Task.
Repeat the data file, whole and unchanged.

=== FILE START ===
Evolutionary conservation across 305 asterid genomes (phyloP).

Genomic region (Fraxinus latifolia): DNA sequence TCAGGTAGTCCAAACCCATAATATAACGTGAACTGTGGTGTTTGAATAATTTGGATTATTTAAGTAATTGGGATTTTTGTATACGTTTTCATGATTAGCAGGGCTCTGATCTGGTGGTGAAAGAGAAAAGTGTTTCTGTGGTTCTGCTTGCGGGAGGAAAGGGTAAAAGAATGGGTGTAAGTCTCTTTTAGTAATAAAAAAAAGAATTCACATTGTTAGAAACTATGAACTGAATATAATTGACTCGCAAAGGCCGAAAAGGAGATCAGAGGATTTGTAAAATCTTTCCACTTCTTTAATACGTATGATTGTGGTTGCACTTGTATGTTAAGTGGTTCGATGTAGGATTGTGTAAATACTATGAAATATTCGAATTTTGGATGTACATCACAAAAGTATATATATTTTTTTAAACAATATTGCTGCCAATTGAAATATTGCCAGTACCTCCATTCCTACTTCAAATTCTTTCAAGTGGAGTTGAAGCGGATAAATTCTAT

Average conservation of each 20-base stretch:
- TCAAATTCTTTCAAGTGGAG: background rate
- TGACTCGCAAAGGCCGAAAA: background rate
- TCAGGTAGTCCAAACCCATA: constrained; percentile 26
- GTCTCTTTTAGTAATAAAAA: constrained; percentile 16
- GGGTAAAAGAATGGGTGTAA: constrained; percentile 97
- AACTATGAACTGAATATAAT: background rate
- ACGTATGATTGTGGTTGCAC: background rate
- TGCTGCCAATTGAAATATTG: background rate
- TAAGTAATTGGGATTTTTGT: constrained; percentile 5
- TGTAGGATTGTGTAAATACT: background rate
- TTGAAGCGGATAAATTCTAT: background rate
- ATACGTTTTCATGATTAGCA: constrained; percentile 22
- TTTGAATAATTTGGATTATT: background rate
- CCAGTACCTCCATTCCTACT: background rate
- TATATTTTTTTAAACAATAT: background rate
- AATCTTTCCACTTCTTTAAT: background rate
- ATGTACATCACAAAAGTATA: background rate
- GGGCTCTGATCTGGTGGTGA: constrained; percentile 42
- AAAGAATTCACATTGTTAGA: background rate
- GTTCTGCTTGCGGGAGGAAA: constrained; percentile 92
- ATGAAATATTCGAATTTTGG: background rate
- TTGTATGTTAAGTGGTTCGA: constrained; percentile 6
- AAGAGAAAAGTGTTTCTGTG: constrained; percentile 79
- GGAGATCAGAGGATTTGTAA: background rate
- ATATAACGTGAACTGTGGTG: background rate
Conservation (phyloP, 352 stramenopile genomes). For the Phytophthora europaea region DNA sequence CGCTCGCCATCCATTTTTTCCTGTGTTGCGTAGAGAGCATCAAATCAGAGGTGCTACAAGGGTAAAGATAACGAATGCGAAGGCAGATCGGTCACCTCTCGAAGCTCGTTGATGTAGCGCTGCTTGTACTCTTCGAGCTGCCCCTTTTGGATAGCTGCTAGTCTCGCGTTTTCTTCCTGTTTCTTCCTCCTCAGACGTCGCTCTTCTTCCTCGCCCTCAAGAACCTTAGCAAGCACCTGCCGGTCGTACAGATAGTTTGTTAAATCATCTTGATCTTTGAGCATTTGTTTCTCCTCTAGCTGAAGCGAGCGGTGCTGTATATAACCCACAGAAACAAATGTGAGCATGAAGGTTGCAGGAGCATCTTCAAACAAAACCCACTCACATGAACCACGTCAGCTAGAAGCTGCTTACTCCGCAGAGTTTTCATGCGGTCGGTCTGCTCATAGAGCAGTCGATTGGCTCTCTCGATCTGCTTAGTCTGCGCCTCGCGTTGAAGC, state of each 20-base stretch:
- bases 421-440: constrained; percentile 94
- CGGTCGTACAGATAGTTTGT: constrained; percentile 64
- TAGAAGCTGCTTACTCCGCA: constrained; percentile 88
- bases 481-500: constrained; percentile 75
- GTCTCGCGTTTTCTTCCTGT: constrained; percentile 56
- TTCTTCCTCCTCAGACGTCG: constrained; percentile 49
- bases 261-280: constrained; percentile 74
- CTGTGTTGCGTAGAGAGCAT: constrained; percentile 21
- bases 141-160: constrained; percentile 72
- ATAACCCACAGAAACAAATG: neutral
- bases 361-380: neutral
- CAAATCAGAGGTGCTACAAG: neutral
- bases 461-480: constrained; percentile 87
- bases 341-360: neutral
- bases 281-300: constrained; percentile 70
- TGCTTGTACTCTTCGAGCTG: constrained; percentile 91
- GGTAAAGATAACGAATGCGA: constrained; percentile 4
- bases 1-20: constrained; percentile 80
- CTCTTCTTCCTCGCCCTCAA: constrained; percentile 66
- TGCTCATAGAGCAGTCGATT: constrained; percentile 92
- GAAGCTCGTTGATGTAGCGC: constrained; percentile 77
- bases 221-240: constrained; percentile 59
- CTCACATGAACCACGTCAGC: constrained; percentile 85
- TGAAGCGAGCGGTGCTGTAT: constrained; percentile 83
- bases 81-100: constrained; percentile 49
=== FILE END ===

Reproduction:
Evolutionary conservation across 305 asterid genomes (phyloP).

Genomic region (Fraxinus latifolia): DNA sequence TCAGGTAGTCCAAACCCATAATATAACGTGAACTGTGGTGTTTGAATAATTTGGATTATTTAAGTAATTGGGATTTTTGTATACGTTTTCATGATTAGCAGGGCTCTGATCTGGTGGTGAAAGAGAAAAGTGTTTCTGTGGTTCTGCTTGCGGGAGGAAAGGGTAAAAGAATGGGTGTAAGTCTCTTTTAGTAATAAAAAAAAGAATTCACATTGTTAGAAACTATGAACTGAATATAATTGACTCGCAAAGGCCGAAAAGGAGATCAGAGGATTTGTAAAATCTTTCCACTTCTTTAATACGTATGATTGTGGTTGCACTTGTATGTTAAGTGGTTCGATGTAGGATTGTGTAAATACTATGAAATATTCGAATTTTGGATGTACATCACAAAAGTATATATATTTTTTTAAACAATATTGCTGCCAATTGAAATATTGCCAGTACCTCCATTCCTACTTCAAATTCTTTCAAGTGGAGTTGAAGCGGATAAATTCTAT

Average conservation of each 20-base stretch:
- TCAAATTCTTTCAAGTGGAG: background rate
- TGACTCGCAAAGGCCGAAAA: background rate
- TCAGGTAGTCCAAACCCATA: constrained; percentile 26
- GTCTCTTTTAGTAATAAAAA: constrained; percentile 16
- GGGTAAAAGAATGGGTGTAA: constrained; percentile 97
- AACTATGAACTGAATATAAT: background rate
- ACGTATGATTGTGGTTGCAC: background rate
- TGCTGCCAATTGAAATATTG: background rate
- TAAGTAATTGGGATTTTTGT: constrained; percentile 5
- TGTAGGATTGTGTAAATACT: background rate
- TTGAAGCGGATAAATTCTAT: background rate
- ATACGTTTTCATGATTAGCA: constrained; percentile 22
- TTTGAATAATTTGGATTATT: background rate
- CCAGTACCTCCATTCCTACT: background rate
- TATATTTTTTTAAACAATAT: background rate
- AATCTTTCCACTTCTTTAAT: background rate
- ATGTACATCACAAAAGTATA: background rate
- GGGCTCTGATCTGGTGGTGA: constrained; percentile 42
- AAAGAATTCACATTGTTAGA: background rate
- GTTCTGCTTGCGGGAGGAAA: constrained; percentile 92
- ATGAAATATTCGAATTTTGG: background rate
- TTGTATGTTAAGTGGTTCGA: constrained; percentile 6
- AAGAGAAAAGTGTTTCTGTG: constrained; percentile 79
- GGAGATCAGAGGATTTGTAA: background rate
- ATATAACGTGAACTGTGGTG: background rate
Conservation (phyloP, 352 stramenopile genomes). For the Phytophthora europaea region DNA sequence CGCTCGCCATCCATTTTTTCCTGTGTTGCGTAGAGAGCATCAAATCAGAGGTGCTACAAGGGTAAAGATAACGAATGCGAAGGCAGATCGGTCACCTCTCGAAGCTCGTTGATGTAGCGCTGCTTGTACTCTTCGAGCTGCCCCTTTTGGATAGCTGCTAGTCTCGCGTTTTCTTCCTGTTTCTTCCTCCTCAGACGTCGCTCTTCTTCCTCGCCCTCAAGAACCTTAGCAAGCACCTGCCGGTCGTACAGATAGTTTGTTAAATCATCTTGATCTTTGAGCATTTGTTTCTCCTCTAGCTGAAGCGAGCGGTGCTGTATATAACCCACAGAAACAAATGTGAGCATGAAGGTTGCAGGAGCATCTTCAAACAAAACCCACTCACATGAACCACGTCAGCTAGAAGCTGCTTACTCCGCAGAGTTTTCATGCGGTCGGTCTGCTCATAGAGCAGTCGATTGGCTCTCTCGATCTGCTTAGTCTGCGCCTCGCGTTGAAGC, state of each 20-base stretch:
- bases 421-440: constrained; percentile 94
- CGGTCGTACAGATAGTTTGT: constrained; percentile 64
- TAGAAGCTGCTTACTCCGCA: constrained; percentile 88
- bases 481-500: constrained; percentile 75
- GTCTCGCGTTTTCTTCCTGT: constrained; percentile 56
- TTCTTCCTCCTCAGACGTCG: constrained; percentile 49
- bases 261-280: constrained; percentile 74
- CTGTGTTGCGTAGAGAGCAT: constrained; percentile 21
- bases 141-160: constrained; percentile 72
- ATAACCCACAGAAACAAATG: neutral
- bases 361-380: neutral
- CAAATCAGAGGTGCTACAAG: neutral
- bases 461-480: constrained; percentile 87
- bases 341-360: neutral
- bases 281-300: constrained; percentile 70
- TGCTTGTACTCTTCGAGCTG: constrained; percentile 91
- GGTAAAGATAACGAATGCGA: constrained; percentile 4
- bases 1-20: constrained; percentile 80
- CTCTTCTTCCTCGCCCTCAA: constrained; percentile 66
- TGCTCATAGAGCAGTCGATT: constrained; percentile 92
- GAAGCTCGTTGATGTAGCGC: constrained; percentile 77
- bases 221-240: constrained; percentile 59
- CTCACATGAACCACGTCAGC: constrained; percentile 85
- TGAAGCGAGCGGTGCTGTAT: constrained; percentile 83
- bases 81-100: constrained; percentile 49